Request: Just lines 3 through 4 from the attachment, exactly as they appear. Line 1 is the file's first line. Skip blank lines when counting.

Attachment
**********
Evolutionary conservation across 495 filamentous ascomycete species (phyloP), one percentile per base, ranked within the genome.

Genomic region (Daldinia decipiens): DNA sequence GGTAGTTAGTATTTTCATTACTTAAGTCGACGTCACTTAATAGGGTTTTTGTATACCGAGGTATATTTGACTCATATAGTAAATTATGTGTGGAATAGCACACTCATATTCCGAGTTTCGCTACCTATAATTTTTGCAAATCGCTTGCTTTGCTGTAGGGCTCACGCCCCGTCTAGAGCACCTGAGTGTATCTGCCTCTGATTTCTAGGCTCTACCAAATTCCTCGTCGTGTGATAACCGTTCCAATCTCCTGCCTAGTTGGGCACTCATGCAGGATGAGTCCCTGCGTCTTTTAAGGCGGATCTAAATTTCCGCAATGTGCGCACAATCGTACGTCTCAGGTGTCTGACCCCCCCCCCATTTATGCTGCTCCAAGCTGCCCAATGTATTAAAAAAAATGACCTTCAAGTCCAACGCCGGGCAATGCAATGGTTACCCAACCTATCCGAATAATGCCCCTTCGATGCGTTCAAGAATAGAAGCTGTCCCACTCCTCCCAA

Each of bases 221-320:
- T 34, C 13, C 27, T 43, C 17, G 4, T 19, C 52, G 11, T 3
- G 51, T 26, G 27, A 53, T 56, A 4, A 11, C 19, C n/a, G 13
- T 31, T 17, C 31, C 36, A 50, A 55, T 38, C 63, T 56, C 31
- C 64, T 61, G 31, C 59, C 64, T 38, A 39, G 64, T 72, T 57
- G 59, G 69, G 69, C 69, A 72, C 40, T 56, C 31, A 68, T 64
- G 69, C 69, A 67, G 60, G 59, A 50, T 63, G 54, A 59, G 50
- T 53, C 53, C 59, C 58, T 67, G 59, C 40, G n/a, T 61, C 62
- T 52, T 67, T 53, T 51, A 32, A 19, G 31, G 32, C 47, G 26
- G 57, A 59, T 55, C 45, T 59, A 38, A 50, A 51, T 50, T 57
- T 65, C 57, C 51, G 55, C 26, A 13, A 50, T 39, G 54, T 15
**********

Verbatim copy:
Each of bases 221-320:
- T 34, C 13, C 27, T 43, C 17, G 4, T 19, C 52, G 11, T 3